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A Typical Menu Plan for an Every-Other-Day Diet

by
author image Michelle Kerns
Michelle Kerns writes for a variety of print and online publications and specializes in literature and science topics. She has served as a book columnist since 2008 and is a member of the National Book Critics Circle. Kerns studied English literature and neurology at UC Davis.
A Typical Menu Plan for an Every-Other-Day Diet
A salad paired with soup could serve as a 500-calorie meal on the Every-Other-Day diet. Photo Credit bonchan/iStock/Getty Images

The Every-Other-Day diet was developed by University of Illinois assistant professor Dr. Krista Varady, who instructs followers to alternate days of regular meals with days of no more than 400 to 500 calories for women and 500 to 600 calories for men. Your menu on the restricted calorie days will consist of just one meal consumed between noon and 2 p.m. and will require advance planning. A study published in 2006 in "Medical Hypotheses" indicated that this type of intermittent fasting may aid weight loss and offer health benefits, but talk to your doctor before beginning.

Go for Soup and a Salad

A woman on the 500-calorie day of the Every-Other-Day diet could eat a bowl of low- or no-sodium vegetable or tomato soup prepared with water and a salad of lettuce leaves topped with approximately 1/2 cup of skinless cooked chicken dressed with lemon juice and freshly ground pepper, followed by 1 1/4 cups of a fruit salad prepared with fresh fruit like strawberries, pears, melon and mandarin orange segments. This meal would provide up to 475 calories, depending on the brand of soup. Men could add a 96-calorie medium-sized whole-wheat dinner roll for a 566-calorie meal.

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Have Some Lean Beef

You don't have to give up beef on the Every-Other-Day diet as long as you pick a lean cut like tenderloin or sirloin steak and keep the side dishes low-calorie. For a 456-calorie meal appropriate for women on the plan, have 3 ounces of seared steak topped with carmelized onions and crumbled blue cheese served with 1/2 cup of polenta and 1 cup of chard sauteed in 1 teaspoon of olive oil and seasoned with fresh lemon juice. To add 80 more calories for men, include 1 cup of steamed asparagus drizzled with 1 teaspoon of olive oil.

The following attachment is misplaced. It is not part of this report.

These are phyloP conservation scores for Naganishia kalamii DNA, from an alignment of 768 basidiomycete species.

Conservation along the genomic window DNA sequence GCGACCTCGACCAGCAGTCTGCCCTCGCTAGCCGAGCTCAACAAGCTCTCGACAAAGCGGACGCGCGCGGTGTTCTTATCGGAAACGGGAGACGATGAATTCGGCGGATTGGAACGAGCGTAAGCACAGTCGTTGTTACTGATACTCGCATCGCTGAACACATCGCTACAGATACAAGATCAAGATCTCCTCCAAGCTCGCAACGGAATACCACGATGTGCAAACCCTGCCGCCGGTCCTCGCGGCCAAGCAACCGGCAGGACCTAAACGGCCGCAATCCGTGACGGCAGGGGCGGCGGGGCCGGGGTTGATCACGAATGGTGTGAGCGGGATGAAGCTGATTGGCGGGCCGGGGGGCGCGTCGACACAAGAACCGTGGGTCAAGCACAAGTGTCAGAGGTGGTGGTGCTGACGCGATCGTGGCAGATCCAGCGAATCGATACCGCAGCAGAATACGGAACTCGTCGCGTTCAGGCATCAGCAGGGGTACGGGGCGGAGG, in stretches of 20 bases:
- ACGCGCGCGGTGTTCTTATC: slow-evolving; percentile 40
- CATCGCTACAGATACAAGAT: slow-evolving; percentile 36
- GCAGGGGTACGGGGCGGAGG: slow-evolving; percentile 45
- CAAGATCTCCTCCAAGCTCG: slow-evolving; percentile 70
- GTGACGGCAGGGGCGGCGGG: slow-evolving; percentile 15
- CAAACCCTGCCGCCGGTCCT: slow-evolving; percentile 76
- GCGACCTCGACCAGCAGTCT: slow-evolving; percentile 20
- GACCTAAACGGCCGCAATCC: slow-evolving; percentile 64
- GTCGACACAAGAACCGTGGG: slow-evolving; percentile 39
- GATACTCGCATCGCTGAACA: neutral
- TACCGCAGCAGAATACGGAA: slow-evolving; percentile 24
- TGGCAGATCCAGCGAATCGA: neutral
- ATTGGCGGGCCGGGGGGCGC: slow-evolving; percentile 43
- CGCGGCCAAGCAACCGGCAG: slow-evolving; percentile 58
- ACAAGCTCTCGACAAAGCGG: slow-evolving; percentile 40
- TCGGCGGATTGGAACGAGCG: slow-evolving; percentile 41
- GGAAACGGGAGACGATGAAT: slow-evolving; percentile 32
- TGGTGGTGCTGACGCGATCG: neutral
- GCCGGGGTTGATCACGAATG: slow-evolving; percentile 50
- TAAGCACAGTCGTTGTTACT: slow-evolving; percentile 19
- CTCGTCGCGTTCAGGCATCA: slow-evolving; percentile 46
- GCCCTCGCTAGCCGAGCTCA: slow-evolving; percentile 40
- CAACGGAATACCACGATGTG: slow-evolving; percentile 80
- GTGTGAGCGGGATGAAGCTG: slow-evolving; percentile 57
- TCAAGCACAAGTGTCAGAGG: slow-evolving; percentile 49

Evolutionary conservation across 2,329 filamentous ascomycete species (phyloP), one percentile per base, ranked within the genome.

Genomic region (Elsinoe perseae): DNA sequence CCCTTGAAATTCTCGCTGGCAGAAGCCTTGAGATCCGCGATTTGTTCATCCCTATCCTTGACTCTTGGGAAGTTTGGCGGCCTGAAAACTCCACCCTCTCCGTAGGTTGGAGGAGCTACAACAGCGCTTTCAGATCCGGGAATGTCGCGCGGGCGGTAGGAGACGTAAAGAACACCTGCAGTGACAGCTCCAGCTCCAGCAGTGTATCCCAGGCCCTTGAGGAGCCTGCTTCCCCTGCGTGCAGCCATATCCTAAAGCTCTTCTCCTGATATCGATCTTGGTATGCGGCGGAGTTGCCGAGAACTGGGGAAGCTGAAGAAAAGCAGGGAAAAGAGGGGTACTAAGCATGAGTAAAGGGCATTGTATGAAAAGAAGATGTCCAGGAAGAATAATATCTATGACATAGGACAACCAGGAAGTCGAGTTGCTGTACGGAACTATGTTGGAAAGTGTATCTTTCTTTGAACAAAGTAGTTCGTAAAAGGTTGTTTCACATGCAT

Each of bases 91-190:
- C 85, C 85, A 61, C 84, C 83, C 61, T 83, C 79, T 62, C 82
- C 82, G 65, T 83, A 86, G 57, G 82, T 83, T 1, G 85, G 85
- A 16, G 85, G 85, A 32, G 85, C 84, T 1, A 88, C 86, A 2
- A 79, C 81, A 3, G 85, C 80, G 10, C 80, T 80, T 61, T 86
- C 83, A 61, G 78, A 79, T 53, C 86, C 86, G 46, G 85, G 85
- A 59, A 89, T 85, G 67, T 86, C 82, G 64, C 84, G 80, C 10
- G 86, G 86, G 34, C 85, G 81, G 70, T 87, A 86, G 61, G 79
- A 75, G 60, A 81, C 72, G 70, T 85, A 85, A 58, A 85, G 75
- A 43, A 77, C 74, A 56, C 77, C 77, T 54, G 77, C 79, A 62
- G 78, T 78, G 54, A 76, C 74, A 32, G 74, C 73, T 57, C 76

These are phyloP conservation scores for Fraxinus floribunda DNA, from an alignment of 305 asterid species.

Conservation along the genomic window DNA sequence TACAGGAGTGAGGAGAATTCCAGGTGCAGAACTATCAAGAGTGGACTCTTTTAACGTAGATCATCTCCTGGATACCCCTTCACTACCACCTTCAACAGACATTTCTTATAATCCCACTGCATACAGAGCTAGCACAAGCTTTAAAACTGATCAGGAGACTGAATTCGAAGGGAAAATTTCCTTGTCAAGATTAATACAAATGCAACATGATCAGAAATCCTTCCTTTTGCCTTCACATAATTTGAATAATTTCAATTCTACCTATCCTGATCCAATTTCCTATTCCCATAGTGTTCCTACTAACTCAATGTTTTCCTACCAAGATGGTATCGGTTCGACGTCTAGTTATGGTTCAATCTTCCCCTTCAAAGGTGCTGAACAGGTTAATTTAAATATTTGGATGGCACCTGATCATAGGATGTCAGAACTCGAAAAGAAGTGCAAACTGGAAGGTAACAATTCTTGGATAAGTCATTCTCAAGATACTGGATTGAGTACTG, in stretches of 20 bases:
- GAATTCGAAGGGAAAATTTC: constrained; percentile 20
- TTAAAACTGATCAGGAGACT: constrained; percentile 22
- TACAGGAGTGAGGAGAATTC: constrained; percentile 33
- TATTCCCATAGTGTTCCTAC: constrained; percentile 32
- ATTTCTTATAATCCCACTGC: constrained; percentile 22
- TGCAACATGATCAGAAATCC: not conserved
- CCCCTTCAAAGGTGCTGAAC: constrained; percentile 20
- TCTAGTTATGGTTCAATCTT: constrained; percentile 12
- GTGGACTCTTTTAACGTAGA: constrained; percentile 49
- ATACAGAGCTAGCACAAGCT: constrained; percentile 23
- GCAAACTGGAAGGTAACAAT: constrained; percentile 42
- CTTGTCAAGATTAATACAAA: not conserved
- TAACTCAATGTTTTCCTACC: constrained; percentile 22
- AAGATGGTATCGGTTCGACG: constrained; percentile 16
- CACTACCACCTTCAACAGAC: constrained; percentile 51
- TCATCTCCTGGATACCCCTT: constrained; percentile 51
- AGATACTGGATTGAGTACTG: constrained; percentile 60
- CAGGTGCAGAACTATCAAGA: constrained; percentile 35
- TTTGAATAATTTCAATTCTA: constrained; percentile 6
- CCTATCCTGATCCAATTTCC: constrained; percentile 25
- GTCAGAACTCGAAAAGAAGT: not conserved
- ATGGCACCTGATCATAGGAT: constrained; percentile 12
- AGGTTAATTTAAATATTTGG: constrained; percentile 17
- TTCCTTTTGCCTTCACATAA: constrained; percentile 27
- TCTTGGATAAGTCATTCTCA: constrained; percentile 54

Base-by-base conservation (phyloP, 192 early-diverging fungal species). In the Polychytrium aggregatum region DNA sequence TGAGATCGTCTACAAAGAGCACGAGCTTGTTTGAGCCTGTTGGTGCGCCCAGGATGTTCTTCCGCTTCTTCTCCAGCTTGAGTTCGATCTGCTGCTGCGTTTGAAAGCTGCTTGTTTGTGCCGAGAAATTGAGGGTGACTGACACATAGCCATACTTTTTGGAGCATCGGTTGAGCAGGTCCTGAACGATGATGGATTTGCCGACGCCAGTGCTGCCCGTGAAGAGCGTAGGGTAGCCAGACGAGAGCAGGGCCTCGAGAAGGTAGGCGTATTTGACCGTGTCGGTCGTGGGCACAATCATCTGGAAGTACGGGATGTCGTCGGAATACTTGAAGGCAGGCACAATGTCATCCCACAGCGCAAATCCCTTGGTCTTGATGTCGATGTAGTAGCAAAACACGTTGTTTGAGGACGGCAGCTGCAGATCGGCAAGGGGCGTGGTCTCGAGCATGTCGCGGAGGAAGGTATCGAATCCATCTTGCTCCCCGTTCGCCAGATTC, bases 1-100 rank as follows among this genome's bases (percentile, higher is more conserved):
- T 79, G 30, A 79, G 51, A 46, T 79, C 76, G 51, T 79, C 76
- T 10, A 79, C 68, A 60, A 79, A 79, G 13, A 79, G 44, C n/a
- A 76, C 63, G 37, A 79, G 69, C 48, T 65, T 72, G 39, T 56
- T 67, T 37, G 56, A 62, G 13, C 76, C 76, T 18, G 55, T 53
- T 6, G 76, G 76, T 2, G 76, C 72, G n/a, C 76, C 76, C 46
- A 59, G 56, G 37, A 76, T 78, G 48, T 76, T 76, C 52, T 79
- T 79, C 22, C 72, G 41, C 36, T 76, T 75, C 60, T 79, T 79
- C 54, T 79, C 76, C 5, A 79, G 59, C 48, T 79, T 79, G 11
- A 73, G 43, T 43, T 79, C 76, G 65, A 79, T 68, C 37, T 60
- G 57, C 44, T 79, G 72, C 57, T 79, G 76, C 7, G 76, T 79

Work in Seafood

Seafood on your calorie-restricted days can ensure that you get enough heart-healthy omega-3 fatty acids. One 451-calorie option for women could be 3 ounces of shrimp sauteed with onions, garlic, jalapenos and diced fresh tomatoes tucked into a 6-inch corn tortilla along with one-quarter of a chopped avocado and served with 1/2 cup of brown rice. A man can increase the calorie count to 553 by adding in a 102-calorie, 1-cup serving of kale sauteed in olive oil and seasoned with garlic, red wine vinegar and crushed red pepper.

Skip the Meat

A 473-calorie meatless meal for women following the Every-Other-Day diet could consist of a slice of whole-wheat pizza topped with barbecue sauce, black beans, fresh corn kernels, diced tomatoes and shredded mozzarella with a 3/4-cup serving of butternut squash soup made using vegetable stock and 3/4 cup of fruit sorbet. Men can add 1 cup of cauliflower salad made with reduced-fat mayonnaise for 48 extra calories, or, if he consumes dairy products, 1/2 cup of plain, low-fat yogurt mixed with 1/2 cup of fruit like blueberries.

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References

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